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02 March 2018, 04:49 | Christie Tate
Jonathan Alcorn Reuters
Union members cheer during a AFSCME rally at Mac Arthur Park in Los Angeles
JONATHAN ERNST/REUTERS/NewscomMark Janus remembers getting his first pay check from the Illinois Department of Public Health, where he works as a bookkeeper, and wondering about the $50 fee deducted to pay dues to a union he'd never agreed to join.
A case that was heard Monday in the US Supreme Court and to be decided later on this year could have a big impact on public worker unions in NY.
Demonstrators on both sides protested outside the Supreme Court Monday as the justices considered the constitutionality of requiring non-union members to pay fees to public employee unions.
The case was a challenge to an IL law that requires government workers who choose not to join unions to "pay their proportionate share of the costs of the collective bargaining process, contract administration and pursuing matters affecting wages, hours and other conditions of employment".
He said the union uses his monthly fees "to promote an agenda I don't support", objecting to the legislation supported by the union's lobbying arm and politicians supported by its political arm.
During the case in 2016, the 325,000-member California Teachers Association warned that tens of thousands of contracts governing millions of workers nationwide could be thrown into disarray if the Supreme Court upended fair-share fees. She said contracts would have to be redone in 23 states, the District of Columbia and Puerto Rico because laws on the issue in those jurisdictions would then become unconstitutional.
Pro-union speakers said they are not confident of a victory at the Supreme Court, which is ruled by a conservative majority of five justices.
For obvious reasons, that means all eyes in this case will be fixed on the newest justice, Neil Gorsuch.
He went on: "I'm asking you whether or not in your view, if you do not prevail in this case, the unions will have less political influence; yes or no?"
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Dr. Martin Luther King Jr. is surrounded by leaders of the striking sanitation workers in Memphis in 1968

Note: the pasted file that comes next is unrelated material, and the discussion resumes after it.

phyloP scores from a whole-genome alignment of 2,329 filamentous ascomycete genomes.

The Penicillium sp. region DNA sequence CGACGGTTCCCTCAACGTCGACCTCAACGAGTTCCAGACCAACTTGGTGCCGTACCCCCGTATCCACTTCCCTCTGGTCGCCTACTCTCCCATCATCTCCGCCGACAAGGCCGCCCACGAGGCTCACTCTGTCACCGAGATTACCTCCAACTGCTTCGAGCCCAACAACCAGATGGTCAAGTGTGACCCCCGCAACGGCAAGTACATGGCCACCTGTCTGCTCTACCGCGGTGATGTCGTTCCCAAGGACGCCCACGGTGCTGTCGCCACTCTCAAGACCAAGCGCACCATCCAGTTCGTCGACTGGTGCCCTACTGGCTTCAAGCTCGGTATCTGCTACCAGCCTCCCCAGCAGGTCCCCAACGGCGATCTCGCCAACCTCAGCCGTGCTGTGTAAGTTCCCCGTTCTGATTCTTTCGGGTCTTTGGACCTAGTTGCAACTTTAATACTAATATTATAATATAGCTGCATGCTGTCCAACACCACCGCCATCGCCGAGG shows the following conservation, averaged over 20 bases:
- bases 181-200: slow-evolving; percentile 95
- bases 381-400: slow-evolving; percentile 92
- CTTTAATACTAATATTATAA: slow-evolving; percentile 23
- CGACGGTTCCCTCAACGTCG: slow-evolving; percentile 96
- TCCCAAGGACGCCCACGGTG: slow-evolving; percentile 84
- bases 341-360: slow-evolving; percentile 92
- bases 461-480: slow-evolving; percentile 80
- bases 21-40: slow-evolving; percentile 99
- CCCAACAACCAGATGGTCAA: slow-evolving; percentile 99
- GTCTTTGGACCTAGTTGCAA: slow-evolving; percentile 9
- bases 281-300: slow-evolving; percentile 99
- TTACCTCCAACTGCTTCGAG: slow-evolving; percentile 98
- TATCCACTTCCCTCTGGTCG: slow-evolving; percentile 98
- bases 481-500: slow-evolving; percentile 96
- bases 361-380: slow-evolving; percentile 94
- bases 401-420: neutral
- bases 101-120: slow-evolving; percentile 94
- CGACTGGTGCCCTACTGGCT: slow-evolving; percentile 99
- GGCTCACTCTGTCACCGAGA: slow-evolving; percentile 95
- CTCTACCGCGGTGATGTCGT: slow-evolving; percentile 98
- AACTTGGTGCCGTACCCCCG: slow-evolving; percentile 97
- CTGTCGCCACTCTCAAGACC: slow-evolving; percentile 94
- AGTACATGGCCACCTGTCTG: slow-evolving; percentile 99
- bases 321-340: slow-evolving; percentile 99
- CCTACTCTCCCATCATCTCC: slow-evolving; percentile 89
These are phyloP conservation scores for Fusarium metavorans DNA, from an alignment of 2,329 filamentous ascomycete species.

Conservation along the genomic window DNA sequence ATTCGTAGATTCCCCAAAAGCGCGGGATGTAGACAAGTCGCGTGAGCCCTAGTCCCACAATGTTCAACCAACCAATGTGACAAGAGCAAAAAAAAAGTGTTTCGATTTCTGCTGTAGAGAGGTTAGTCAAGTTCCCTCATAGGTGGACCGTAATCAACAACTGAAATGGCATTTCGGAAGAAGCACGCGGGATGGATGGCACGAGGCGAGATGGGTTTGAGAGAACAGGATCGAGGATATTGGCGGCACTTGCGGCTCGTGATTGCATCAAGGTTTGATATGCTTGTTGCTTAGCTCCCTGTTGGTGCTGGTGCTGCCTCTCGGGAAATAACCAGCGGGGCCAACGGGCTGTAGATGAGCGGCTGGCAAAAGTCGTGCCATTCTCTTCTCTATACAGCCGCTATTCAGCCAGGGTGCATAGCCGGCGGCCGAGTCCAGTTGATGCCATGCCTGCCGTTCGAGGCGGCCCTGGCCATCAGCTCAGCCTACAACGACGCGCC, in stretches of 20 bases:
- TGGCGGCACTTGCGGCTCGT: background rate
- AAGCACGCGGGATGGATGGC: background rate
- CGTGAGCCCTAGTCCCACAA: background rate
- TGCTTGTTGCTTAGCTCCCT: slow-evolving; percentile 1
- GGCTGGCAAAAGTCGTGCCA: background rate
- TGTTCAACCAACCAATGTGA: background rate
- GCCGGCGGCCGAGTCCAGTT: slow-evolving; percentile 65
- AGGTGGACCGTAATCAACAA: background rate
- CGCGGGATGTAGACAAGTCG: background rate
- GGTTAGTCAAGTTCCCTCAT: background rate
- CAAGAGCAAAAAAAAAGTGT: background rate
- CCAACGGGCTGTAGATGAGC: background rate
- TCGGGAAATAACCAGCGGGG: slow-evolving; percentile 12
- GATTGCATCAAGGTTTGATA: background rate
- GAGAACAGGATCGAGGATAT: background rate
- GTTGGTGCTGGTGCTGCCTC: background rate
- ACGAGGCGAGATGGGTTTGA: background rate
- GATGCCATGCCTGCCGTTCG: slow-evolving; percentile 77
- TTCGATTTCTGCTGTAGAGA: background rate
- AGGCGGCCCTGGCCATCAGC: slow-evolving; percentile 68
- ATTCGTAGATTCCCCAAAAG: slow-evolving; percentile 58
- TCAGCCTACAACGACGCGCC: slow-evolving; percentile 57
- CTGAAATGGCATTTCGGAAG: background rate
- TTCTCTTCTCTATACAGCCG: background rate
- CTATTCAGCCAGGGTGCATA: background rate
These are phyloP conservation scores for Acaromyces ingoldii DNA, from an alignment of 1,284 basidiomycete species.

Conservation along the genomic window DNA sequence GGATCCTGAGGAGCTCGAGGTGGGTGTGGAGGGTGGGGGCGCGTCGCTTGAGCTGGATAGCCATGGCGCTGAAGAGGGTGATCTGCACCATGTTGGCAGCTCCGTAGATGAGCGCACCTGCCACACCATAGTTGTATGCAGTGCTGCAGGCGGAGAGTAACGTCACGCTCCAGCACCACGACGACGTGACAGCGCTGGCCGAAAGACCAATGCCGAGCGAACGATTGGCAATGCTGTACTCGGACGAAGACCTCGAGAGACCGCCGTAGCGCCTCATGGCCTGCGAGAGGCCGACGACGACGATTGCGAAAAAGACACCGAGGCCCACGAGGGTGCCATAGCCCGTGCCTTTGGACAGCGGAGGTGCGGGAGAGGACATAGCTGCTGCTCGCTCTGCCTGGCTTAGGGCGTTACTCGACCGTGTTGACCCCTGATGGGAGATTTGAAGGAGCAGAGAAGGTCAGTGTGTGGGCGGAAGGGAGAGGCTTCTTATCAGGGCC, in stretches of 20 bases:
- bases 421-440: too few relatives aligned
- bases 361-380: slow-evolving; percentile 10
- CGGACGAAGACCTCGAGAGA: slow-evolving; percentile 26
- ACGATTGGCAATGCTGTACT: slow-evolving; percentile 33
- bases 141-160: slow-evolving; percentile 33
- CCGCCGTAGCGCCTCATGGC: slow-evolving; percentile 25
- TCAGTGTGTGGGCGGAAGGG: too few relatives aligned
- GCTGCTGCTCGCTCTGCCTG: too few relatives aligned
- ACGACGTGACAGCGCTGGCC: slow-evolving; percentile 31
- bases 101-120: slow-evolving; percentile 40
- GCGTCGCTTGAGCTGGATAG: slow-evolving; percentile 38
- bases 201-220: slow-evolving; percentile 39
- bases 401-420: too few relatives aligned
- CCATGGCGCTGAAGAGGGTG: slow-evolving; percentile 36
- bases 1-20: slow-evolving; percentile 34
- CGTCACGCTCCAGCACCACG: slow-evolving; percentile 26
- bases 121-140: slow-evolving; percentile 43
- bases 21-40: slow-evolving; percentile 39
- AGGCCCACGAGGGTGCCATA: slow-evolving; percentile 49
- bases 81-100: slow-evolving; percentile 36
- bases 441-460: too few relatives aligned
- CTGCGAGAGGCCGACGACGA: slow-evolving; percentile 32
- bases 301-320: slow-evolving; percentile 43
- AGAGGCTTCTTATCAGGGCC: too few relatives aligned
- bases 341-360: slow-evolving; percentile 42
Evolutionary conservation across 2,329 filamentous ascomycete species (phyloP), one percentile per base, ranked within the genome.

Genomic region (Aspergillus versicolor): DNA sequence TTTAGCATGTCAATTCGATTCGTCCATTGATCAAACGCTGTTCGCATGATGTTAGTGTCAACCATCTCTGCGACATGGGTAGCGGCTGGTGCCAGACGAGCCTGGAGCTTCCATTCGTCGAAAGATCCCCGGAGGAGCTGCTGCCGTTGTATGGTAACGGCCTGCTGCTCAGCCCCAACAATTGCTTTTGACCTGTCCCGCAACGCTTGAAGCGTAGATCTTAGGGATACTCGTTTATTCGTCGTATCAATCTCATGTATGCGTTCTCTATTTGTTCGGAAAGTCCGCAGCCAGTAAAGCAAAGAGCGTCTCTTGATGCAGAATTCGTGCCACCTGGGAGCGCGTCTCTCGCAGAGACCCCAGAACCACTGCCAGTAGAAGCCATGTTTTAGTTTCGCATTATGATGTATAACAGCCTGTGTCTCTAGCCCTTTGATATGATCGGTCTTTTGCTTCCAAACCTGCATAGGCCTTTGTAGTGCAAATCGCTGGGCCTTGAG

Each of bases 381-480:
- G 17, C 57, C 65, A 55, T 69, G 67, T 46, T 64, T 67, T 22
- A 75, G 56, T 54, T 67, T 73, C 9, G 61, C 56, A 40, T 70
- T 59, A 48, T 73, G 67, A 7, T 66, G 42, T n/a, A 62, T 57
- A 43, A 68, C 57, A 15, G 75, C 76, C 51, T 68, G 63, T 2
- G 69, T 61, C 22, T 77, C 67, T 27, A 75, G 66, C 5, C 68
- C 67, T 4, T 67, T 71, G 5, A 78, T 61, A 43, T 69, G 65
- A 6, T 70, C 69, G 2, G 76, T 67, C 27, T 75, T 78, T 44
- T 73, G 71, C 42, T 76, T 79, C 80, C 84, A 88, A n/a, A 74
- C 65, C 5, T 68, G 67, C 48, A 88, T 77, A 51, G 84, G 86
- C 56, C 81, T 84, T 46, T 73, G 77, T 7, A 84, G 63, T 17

Worthington says it's too early to write off the power of workers coming together to bargain for equitable conditions, and points to a list of advances made possible by unions, including child labor laws and weekends. "But I don't want to pay a union to do so", Janus said in a February 26 essay in USA Today.
They got support from Justice Samuel Alito, who said that "throughout history many people have drawn a line between a restriction on their speech and compelled speech".
Green also argues, whether they like it or not, Janus and others benefit from what unions do for them, and still will even if they don't pay dues. Justices Elena Kagan and Sonia Sotomayor, who did most of the talking in support of the mandatory fees, grasped at straws rather than confronting head-on the free-speech rights of public employees like teachers, police officers and firefighters.
"I truly believe that working people understand the benefit of unions and why unions matters", he said.
Frederick told reporters afterward that Gorsuch appeared attentive during his oral argument and took notes, which he considers a good sign.
His case, which is being backed by the anti-union National Right to Work Foundation, is part of a decades-long offensive against labor representation by conservative organizations.
"Property and contract rights, the statutes of many states and the livelihoods of millions of individuals affected all at once", she said.
In advance of a similar Supreme Court case two years ago, the unions embarked on a campaign to make the case to members about why they should pay dues voluntarily.
"When have we ever done something like that?"
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